Such anonymity also creates a sense of dissociation because individuals can conduct themselves in a certain way online, which does not and will not impact their offline existence. The online gaming universe is one such cyberspace where individuals indulge in abusive exchanges without the consequences of such actions having any effect on their real social lives.
This mainly applies to text-based online interactions such as chat rooms, blogs and websites where individuals communicate and share without revealing their faces. It is a concept similar to anonymity; however, it differs from it. Under invisibility, people may share personal and sensitive information with each other, unlike in anonymity, but still, never see each other.
Invisibility deepens inhibition because people do not have to worry about their physical appearance, clothes, body language, and other non-verbal cues of communication. Non-verbal cues such as tone and gestures generally act as inhibitors and therefore impede free communication.
Asynchronous communication refers to communication that does not take place in real-time. This is the case with emails, text messages and message boards. In these situations, since people do not receive immediate responses and also do not have to respond immediately, it creates a feeling of disinhibition.
In real-time conversations, verbal and non-verbal cues from the other side impact our self-disclosure and behavioural responses. These are absent from online platforms wherein people take minutes, hours and even days to respond to communication.
In online communication via texts, emails, etc. Furthermore, in the absence of facial cues, our minds may also unconsciously assign faces and attitudes to the people we interact with online. In this manner, we create an introjected character in our intrapsychic world. Their persona is based not only on the information they choose to reveal through their messages but also a projection of our own expectations, desires, and needs.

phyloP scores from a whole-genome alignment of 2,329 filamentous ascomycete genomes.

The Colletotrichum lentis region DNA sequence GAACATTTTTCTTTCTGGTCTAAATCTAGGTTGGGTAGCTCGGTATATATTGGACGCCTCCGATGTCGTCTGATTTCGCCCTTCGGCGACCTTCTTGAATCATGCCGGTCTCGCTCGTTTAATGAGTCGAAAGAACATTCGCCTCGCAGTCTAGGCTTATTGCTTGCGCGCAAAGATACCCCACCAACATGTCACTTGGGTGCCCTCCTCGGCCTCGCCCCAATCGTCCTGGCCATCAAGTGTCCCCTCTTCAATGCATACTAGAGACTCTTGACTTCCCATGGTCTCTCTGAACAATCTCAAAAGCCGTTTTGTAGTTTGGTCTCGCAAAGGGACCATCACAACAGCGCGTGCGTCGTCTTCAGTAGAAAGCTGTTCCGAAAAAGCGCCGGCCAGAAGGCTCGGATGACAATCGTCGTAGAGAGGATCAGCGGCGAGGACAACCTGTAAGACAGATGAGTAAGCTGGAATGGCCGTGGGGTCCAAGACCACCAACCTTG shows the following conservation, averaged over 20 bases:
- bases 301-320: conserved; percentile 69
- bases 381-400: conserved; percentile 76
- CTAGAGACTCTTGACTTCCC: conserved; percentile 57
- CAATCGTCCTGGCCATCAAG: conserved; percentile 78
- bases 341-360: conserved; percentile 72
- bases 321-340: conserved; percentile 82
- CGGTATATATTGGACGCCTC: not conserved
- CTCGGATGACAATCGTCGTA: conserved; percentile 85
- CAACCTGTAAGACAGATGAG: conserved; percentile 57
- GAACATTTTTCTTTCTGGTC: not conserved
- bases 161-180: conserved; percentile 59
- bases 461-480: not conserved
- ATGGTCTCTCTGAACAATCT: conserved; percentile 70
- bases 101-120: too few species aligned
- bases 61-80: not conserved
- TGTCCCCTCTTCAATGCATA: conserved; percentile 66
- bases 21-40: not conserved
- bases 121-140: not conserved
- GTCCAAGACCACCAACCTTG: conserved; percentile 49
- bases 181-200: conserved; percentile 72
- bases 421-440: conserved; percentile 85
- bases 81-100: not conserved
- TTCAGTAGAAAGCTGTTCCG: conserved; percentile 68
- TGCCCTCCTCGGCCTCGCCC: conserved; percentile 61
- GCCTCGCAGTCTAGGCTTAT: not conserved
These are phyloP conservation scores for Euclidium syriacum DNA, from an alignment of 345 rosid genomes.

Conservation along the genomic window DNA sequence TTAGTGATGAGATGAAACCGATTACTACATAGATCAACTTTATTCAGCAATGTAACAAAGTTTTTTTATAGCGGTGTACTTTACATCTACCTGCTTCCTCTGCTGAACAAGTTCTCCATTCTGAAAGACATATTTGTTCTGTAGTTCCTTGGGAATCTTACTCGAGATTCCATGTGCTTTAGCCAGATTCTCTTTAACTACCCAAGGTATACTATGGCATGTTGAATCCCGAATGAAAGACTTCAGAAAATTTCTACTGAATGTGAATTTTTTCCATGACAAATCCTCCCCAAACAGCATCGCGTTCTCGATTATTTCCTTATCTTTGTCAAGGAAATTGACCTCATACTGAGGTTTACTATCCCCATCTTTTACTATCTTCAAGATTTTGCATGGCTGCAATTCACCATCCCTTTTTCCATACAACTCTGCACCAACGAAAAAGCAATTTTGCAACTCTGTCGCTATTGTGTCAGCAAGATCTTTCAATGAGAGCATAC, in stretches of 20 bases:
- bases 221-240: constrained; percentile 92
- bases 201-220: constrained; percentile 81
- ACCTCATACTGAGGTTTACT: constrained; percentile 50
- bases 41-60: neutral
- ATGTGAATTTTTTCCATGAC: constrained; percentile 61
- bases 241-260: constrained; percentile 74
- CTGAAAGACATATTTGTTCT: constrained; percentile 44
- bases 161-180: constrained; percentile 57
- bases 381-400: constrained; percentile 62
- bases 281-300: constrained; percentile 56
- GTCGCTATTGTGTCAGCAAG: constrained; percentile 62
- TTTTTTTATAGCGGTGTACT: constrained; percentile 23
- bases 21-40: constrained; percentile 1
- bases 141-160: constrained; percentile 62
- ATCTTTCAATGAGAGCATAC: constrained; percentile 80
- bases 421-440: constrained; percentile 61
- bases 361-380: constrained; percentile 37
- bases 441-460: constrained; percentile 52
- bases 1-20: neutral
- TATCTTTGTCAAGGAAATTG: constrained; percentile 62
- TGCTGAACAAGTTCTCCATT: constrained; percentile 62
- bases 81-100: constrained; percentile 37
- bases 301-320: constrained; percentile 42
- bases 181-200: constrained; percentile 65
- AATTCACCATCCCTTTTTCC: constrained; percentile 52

Thus, our mind may unconsciously perceive these conversations as happening with oneself and thereby contribute to the disinhibition effect. When we create characters out of the people we interact with online, we dissociate or split from this online universe. This means that our minds unconsciously start to believe that our authentic selves are different from our online selves, which exist in this other virtual make-believe realm where the responsibilities and constraints of the offline world do not apply.
This perceived gap between the online and offline world amplifies the feeling of disinhibition. In online interactions, individuals are not always aware of the status that other people hold in the offline world. This is because authority and status are expressed mainly through non-verbal cues such as dress, distance, body language, etc. This allows individuals to express themselves more openly because the fear of disapproval is mitigated when the perception of authority is minimised, thus fostering online disinhibition.